Evaporating Borders

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A film essay in five parts, Evaporating Borders offers a series of vignettes, poetically guided by the filmmaker’s curious eye and personal reflections. Through the people she encounters along the way, the film dissects the experience of asylum seekers in Cyprus: A PLO activist and exile from Iraq is denied asylum within 15 minutes; neo-nazi fundamentalists roam the streets in an attack on Muslim migrants; activists and academics organize an antifascist rally and clash with the neo-nazis; 195 migrants drown in the Mediterranean.

Originally from Yugoslavia and an immigrant to Cyprus, Iva Radivojevic investigates the effects of large-scale immigration on the sense of national identity in one of the easiest ports of entry into Fortress Europe. Poetically photographed and rendered, the film passionately weaves the themes of migration, tolerance, identity and belonging.

Originally from Yugoslavia, a country that no longer exists except in books and films, the family of Iva Radivojevic immigrated to Cyprus to escape political unrest. Raised in Cyprus, I’m approaching the film as a personal exploration of what it means to have a hybrid existence in which one is always searching for an identity.

The title “Evaporating Borders” corresponds to the idea that the erosion of boundaries and borders (both physical and metaphoric) defamiliarize the narratives of selfhood through which identities take shape and reproduce themselves. The flow of populations, commodities and information is associated with loss of traditions, memories and histories. This poses a threat to national identity and translates to discrimination, prejudice, and intolerance. What is apparent in Cyprus is emblematic of hierarchical racial structures around the world, looking to cultures and peoples outside Western borders from a position of superiority.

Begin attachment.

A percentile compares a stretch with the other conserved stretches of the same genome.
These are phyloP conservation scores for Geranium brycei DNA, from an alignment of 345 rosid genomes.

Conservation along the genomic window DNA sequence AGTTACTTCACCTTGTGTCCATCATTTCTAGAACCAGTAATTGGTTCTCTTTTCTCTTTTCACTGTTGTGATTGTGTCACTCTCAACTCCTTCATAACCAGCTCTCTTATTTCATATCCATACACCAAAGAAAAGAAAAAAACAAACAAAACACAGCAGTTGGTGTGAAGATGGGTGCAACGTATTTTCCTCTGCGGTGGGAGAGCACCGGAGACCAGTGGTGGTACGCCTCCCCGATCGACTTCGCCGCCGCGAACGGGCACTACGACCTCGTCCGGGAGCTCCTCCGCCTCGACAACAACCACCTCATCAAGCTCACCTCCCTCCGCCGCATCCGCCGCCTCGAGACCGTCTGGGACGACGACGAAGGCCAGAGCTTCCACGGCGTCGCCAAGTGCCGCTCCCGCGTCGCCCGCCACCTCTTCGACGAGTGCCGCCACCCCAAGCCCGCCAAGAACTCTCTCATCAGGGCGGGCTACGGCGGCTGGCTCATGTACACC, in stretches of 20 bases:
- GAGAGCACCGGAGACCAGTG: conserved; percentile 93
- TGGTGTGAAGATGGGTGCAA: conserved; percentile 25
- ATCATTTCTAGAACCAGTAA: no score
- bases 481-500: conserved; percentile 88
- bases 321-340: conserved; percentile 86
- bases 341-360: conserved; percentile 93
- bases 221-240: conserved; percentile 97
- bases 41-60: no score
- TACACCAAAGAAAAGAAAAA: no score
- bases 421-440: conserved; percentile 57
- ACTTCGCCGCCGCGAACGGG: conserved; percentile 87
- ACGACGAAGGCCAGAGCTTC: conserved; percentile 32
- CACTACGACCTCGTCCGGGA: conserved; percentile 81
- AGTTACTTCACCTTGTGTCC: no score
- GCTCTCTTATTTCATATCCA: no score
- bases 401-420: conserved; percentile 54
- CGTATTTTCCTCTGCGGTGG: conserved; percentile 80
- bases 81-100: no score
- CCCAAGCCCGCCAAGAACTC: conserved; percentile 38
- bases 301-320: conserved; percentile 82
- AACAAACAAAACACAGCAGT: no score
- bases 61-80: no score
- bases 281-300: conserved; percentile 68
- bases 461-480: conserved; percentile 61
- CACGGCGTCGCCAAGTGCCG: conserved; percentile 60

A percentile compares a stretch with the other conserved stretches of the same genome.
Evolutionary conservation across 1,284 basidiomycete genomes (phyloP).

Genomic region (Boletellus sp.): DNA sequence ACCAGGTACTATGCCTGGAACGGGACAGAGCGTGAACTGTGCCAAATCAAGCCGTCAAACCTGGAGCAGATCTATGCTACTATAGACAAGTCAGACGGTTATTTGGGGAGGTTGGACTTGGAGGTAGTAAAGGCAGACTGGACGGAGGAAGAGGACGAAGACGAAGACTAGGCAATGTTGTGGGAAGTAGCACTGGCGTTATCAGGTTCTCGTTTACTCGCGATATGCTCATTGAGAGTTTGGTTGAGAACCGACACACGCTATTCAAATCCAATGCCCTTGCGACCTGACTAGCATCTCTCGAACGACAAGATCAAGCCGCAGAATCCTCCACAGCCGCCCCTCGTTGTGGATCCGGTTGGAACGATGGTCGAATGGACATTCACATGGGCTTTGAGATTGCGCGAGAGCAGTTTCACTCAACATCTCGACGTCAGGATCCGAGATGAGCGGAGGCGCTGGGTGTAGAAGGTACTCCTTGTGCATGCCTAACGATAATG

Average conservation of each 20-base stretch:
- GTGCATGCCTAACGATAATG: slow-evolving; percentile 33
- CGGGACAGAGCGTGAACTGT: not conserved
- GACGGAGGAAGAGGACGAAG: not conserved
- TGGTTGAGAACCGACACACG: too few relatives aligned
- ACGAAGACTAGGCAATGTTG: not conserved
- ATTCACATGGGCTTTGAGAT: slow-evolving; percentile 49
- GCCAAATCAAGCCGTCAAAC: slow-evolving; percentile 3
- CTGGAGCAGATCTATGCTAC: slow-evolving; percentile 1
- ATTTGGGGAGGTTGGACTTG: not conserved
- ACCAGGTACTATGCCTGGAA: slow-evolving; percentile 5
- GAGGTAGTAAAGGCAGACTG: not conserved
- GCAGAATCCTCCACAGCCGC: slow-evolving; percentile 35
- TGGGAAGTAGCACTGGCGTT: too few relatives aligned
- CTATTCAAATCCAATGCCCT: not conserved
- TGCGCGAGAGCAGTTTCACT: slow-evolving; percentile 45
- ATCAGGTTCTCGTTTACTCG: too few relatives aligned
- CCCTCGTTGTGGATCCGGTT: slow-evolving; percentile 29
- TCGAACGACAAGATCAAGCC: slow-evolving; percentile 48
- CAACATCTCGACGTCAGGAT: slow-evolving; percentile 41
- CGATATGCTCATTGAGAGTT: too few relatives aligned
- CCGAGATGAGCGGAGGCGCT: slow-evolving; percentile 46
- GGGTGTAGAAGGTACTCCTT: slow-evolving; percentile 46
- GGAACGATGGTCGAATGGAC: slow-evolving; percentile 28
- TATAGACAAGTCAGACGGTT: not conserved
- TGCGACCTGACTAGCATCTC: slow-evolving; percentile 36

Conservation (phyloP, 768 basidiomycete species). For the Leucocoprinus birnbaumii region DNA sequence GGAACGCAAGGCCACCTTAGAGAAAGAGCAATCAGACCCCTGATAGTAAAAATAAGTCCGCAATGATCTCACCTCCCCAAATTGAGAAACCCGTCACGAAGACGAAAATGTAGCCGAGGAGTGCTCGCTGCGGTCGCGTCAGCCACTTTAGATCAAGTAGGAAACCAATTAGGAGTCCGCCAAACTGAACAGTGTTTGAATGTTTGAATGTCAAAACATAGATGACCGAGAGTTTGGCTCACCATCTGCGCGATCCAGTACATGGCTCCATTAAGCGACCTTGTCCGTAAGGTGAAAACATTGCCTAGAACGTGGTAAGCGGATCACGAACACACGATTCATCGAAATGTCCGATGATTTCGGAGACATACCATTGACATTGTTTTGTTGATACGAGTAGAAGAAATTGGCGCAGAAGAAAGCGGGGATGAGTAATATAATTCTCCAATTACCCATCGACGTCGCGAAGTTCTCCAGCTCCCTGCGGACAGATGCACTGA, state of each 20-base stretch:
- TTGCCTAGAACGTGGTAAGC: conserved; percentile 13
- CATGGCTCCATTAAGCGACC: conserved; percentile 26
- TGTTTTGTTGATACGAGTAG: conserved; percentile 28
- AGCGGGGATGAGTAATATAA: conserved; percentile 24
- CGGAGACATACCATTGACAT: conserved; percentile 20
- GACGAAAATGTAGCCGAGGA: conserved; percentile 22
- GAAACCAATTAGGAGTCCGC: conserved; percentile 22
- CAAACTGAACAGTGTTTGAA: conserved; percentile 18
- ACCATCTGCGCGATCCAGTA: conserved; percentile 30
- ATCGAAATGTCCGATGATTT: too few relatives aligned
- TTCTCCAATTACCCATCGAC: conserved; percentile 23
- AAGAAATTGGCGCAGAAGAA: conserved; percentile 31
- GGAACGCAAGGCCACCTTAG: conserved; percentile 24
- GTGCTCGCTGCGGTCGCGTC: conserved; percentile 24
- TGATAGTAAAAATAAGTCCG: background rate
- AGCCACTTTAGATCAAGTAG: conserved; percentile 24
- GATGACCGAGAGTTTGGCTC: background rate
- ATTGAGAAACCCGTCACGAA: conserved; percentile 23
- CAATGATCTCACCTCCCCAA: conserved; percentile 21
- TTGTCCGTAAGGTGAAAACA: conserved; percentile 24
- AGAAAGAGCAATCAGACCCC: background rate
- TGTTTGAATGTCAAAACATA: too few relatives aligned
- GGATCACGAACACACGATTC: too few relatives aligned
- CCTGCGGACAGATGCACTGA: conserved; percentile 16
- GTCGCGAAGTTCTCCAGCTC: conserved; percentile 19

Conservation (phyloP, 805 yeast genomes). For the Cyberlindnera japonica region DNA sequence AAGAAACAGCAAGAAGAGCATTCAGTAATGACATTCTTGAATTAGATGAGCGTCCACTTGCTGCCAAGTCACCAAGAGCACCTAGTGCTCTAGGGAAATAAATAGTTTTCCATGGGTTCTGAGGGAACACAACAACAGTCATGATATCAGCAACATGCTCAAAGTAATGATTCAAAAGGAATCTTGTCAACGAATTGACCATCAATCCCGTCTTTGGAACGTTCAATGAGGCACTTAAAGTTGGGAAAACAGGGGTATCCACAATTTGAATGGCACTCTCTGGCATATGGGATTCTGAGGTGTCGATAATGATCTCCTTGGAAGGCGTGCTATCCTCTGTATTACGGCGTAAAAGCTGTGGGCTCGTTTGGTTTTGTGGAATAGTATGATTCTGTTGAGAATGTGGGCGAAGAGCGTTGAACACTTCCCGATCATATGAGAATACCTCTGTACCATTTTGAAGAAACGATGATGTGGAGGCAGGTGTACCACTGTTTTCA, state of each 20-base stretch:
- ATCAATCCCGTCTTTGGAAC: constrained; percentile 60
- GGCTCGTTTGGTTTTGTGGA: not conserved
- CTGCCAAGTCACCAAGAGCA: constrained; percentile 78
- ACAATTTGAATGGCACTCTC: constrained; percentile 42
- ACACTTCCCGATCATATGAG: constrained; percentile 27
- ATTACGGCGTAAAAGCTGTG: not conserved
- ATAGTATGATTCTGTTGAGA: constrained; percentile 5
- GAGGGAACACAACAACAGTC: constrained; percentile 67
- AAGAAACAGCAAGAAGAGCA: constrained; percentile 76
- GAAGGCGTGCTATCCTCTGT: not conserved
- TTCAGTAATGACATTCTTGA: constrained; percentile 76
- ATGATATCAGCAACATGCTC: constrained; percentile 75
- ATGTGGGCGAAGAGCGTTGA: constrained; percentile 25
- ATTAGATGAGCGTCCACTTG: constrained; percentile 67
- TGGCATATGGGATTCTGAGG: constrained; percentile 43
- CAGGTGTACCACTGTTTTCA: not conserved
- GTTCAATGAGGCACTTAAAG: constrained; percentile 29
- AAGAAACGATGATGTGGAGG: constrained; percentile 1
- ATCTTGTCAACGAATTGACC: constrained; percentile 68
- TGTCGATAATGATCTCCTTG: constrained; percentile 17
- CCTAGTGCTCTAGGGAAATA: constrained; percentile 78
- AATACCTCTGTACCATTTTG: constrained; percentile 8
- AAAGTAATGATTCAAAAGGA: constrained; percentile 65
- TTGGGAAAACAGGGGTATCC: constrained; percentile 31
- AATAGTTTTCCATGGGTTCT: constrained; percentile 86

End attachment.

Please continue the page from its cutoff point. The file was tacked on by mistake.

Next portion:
The art collective XORKO presents the movie in Nicosia within the festival ‘Producing localities: Cultural Endeavours, towards a Cypriot paradigm

Screening on Saturday January 3, 7:30 at ARTos Cultural and Research Foundation, Agion Omologiton 64, 1080 Nicosia, Cyprus

 

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